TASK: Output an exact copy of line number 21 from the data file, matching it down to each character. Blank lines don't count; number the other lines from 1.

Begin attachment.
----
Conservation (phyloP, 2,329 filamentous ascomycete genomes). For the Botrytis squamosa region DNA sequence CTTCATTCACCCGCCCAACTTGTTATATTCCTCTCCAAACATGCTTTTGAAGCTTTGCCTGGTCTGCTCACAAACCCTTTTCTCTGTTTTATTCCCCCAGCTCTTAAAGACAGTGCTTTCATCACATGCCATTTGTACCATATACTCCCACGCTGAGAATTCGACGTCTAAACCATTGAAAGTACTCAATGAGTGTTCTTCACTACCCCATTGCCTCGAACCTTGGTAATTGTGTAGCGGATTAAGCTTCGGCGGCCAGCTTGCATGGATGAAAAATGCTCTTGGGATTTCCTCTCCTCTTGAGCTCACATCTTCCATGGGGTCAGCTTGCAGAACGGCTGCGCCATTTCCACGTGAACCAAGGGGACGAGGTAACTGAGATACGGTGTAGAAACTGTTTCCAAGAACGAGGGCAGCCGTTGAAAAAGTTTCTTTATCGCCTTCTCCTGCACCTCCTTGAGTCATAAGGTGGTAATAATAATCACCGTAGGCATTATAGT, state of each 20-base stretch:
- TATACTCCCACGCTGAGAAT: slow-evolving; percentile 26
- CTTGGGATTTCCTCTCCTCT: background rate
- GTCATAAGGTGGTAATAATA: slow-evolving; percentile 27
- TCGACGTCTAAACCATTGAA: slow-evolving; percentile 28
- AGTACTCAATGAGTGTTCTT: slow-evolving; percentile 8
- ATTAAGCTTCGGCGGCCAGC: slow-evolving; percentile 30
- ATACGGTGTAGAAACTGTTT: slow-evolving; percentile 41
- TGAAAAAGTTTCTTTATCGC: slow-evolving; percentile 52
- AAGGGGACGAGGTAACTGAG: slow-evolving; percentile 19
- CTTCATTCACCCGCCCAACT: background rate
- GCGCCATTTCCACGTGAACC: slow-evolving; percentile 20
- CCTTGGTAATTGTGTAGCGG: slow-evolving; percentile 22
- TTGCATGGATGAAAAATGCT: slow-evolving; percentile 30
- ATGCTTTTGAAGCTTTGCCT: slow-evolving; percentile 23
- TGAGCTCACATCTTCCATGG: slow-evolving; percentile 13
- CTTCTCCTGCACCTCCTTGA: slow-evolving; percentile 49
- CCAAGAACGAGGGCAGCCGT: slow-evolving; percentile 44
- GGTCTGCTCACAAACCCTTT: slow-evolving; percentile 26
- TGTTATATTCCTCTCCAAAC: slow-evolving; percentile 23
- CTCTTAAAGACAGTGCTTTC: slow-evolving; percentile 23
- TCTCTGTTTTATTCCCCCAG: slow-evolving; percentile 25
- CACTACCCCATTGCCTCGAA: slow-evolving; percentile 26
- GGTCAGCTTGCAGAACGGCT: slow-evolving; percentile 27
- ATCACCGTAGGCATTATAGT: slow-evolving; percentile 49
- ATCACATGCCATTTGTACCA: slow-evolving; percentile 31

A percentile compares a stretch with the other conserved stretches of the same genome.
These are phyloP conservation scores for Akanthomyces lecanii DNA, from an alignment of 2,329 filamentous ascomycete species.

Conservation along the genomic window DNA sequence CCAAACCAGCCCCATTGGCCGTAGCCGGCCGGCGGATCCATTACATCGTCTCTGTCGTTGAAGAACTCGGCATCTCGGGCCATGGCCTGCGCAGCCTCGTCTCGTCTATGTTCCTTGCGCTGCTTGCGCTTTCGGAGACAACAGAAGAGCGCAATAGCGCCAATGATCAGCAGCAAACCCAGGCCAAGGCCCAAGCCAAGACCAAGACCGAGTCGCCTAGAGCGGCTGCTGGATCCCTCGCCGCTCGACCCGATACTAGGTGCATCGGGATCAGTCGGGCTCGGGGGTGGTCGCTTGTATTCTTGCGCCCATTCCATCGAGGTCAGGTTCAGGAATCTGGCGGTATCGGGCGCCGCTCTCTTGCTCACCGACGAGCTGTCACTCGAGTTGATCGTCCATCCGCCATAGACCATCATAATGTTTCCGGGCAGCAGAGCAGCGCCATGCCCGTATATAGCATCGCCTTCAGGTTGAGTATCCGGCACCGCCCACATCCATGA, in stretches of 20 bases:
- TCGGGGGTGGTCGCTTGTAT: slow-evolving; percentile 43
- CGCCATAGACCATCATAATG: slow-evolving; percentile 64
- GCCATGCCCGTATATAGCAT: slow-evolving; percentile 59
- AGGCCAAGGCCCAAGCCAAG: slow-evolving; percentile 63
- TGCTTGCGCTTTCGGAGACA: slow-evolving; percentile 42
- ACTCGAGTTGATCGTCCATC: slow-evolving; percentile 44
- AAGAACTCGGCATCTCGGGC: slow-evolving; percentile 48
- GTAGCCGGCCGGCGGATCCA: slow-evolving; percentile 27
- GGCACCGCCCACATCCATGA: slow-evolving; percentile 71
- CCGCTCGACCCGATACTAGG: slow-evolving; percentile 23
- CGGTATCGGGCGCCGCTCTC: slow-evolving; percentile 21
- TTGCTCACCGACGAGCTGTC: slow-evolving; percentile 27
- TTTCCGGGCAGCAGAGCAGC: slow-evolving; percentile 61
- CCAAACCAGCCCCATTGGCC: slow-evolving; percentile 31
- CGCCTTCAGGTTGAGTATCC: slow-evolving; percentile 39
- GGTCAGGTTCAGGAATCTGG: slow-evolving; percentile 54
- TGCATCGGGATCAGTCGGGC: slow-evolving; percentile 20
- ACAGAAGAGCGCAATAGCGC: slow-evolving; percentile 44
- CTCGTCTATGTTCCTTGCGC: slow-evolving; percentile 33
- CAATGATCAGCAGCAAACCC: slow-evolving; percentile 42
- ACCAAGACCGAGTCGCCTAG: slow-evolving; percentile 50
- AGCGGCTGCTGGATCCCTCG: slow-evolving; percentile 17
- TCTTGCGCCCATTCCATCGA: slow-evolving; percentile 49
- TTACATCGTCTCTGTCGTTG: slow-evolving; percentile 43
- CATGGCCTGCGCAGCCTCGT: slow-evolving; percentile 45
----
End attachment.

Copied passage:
- CTCTTAAAGACAGTGCTTTC: slow-evolving; percentile 23